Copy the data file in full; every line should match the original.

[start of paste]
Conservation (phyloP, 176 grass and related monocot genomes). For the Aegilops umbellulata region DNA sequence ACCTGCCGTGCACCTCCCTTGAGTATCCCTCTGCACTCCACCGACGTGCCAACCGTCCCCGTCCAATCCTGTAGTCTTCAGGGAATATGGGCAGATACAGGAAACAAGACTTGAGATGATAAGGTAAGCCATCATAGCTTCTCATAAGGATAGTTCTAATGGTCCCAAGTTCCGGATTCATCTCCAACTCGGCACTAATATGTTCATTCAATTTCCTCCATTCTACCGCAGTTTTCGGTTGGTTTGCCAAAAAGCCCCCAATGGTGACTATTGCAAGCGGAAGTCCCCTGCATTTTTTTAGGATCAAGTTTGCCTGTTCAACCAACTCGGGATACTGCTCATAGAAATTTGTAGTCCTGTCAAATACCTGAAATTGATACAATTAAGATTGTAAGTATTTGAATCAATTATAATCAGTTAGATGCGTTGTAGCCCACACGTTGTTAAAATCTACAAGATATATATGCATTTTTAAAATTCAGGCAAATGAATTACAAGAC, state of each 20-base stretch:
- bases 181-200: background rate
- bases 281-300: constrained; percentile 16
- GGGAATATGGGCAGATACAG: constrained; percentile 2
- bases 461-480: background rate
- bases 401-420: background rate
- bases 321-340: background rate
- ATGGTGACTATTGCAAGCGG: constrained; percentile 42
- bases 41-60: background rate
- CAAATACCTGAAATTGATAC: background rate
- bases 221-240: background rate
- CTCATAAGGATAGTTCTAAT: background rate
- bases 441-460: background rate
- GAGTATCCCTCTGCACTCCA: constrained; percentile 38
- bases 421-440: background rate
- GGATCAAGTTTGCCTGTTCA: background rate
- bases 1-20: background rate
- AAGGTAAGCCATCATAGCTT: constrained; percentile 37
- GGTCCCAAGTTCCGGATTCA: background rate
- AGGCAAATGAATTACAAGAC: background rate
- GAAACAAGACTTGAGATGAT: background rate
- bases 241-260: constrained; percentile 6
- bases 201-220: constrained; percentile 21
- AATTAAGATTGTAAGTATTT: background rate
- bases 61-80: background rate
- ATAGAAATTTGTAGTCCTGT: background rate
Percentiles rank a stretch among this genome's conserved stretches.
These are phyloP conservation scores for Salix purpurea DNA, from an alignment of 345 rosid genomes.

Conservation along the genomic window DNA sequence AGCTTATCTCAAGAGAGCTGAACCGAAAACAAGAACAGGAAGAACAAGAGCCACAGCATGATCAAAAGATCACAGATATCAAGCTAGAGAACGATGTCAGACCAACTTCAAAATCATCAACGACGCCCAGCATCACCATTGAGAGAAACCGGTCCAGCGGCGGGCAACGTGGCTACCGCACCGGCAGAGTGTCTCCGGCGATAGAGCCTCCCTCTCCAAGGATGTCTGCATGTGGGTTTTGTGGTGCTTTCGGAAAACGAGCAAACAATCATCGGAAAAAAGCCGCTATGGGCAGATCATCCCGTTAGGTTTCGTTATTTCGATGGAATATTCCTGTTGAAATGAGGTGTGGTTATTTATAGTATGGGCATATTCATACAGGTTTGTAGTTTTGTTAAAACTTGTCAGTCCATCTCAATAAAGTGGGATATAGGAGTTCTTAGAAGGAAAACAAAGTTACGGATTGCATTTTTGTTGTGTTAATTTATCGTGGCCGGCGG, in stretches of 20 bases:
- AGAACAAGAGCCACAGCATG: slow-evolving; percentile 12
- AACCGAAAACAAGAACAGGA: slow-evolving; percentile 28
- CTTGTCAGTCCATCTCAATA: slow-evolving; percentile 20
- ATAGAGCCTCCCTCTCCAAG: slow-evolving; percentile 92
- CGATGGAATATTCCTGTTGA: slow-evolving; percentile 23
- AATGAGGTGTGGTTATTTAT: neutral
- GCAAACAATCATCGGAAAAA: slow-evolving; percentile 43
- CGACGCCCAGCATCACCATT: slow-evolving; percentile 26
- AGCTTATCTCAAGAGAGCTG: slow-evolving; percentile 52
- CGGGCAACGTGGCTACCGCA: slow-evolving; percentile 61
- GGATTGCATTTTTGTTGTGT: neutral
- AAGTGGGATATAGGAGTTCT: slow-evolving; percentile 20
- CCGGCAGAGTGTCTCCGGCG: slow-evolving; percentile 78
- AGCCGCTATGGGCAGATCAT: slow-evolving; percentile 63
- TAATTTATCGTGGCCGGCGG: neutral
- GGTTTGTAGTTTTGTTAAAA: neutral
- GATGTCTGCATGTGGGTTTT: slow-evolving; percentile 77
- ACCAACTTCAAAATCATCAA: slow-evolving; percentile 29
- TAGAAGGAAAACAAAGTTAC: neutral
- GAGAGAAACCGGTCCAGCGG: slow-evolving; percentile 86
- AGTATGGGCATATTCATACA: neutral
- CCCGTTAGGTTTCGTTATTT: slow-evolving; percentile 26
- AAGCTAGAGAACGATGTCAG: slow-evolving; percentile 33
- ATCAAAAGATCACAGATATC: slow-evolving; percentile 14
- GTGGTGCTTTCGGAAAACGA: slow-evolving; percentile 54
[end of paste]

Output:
Conservation (phyloP, 176 grass and related monocot genomes). For the Aegilops umbellulata region DNA sequence ACCTGCCGTGCACCTCCCTTGAGTATCCCTCTGCACTCCACCGACGTGCCAACCGTCCCCGTCCAATCCTGTAGTCTTCAGGGAATATGGGCAGATACAGGAAACAAGACTTGAGATGATAAGGTAAGCCATCATAGCTTCTCATAAGGATAGTTCTAATGGTCCCAAGTTCCGGATTCATCTCCAACTCGGCACTAATATGTTCATTCAATTTCCTCCATTCTACCGCAGTTTTCGGTTGGTTTGCCAAAAAGCCCCCAATGGTGACTATTGCAAGCGGAAGTCCCCTGCATTTTTTTAGGATCAAGTTTGCCTGTTCAACCAACTCGGGATACTGCTCATAGAAATTTGTAGTCCTGTCAAATACCTGAAATTGATACAATTAAGATTGTAAGTATTTGAATCAATTATAATCAGTTAGATGCGTTGTAGCCCACACGTTGTTAAAATCTACAAGATATATATGCATTTTTAAAATTCAGGCAAATGAATTACAAGAC, state of each 20-base stretch:
- bases 181-200: background rate
- bases 281-300: constrained; percentile 16
- GGGAATATGGGCAGATACAG: constrained; percentile 2
- bases 461-480: background rate
- bases 401-420: background rate
- bases 321-340: background rate
- ATGGTGACTATTGCAAGCGG: constrained; percentile 42
- bases 41-60: background rate
- CAAATACCTGAAATTGATAC: background rate
- bases 221-240: background rate
- CTCATAAGGATAGTTCTAAT: background rate
- bases 441-460: background rate
- GAGTATCCCTCTGCACTCCA: constrained; percentile 38
- bases 421-440: background rate
- GGATCAAGTTTGCCTGTTCA: background rate
- bases 1-20: background rate
- AAGGTAAGCCATCATAGCTT: constrained; percentile 37
- GGTCCCAAGTTCCGGATTCA: background rate
- AGGCAAATGAATTACAAGAC: background rate
- GAAACAAGACTTGAGATGAT: background rate
- bases 241-260: constrained; percentile 6
- bases 201-220: constrained; percentile 21
- AATTAAGATTGTAAGTATTT: background rate
- bases 61-80: background rate
- ATAGAAATTTGTAGTCCTGT: background rate
Percentiles rank a stretch among this genome's conserved stretches.
These are phyloP conservation scores for Salix purpurea DNA, from an alignment of 345 rosid genomes.

Conservation along the genomic window DNA sequence AGCTTATCTCAAGAGAGCTGAACCGAAAACAAGAACAGGAAGAACAAGAGCCACAGCATGATCAAAAGATCACAGATATCAAGCTAGAGAACGATGTCAGACCAACTTCAAAATCATCAACGACGCCCAGCATCACCATTGAGAGAAACCGGTCCAGCGGCGGGCAACGTGGCTACCGCACCGGCAGAGTGTCTCCGGCGATAGAGCCTCCCTCTCCAAGGATGTCTGCATGTGGGTTTTGTGGTGCTTTCGGAAAACGAGCAAACAATCATCGGAAAAAAGCCGCTATGGGCAGATCATCCCGTTAGGTTTCGTTATTTCGATGGAATATTCCTGTTGAAATGAGGTGTGGTTATTTATAGTATGGGCATATTCATACAGGTTTGTAGTTTTGTTAAAACTTGTCAGTCCATCTCAATAAAGTGGGATATAGGAGTTCTTAGAAGGAAAACAAAGTTACGGATTGCATTTTTGTTGTGTTAATTTATCGTGGCCGGCGG, in stretches of 20 bases:
- AGAACAAGAGCCACAGCATG: slow-evolving; percentile 12
- AACCGAAAACAAGAACAGGA: slow-evolving; percentile 28
- CTTGTCAGTCCATCTCAATA: slow-evolving; percentile 20
- ATAGAGCCTCCCTCTCCAAG: slow-evolving; percentile 92
- CGATGGAATATTCCTGTTGA: slow-evolving; percentile 23
- AATGAGGTGTGGTTATTTAT: neutral
- GCAAACAATCATCGGAAAAA: slow-evolving; percentile 43
- CGACGCCCAGCATCACCATT: slow-evolving; percentile 26
- AGCTTATCTCAAGAGAGCTG: slow-evolving; percentile 52
- CGGGCAACGTGGCTACCGCA: slow-evolving; percentile 61
- GGATTGCATTTTTGTTGTGT: neutral
- AAGTGGGATATAGGAGTTCT: slow-evolving; percentile 20
- CCGGCAGAGTGTCTCCGGCG: slow-evolving; percentile 78
- AGCCGCTATGGGCAGATCAT: slow-evolving; percentile 63
- TAATTTATCGTGGCCGGCGG: neutral
- GGTTTGTAGTTTTGTTAAAA: neutral
- GATGTCTGCATGTGGGTTTT: slow-evolving; percentile 77
- ACCAACTTCAAAATCATCAA: slow-evolving; percentile 29
- TAGAAGGAAAACAAAGTTAC: neutral
- GAGAGAAACCGGTCCAGCGG: slow-evolving; percentile 86
- AGTATGGGCATATTCATACA: neutral
- CCCGTTAGGTTTCGTTATTT: slow-evolving; percentile 26
- AAGCTAGAGAACGATGTCAG: slow-evolving; percentile 33
- ATCAAAAGATCACAGATATC: slow-evolving; percentile 14
- GTGGTGCTTTCGGAAAACGA: slow-evolving; percentile 54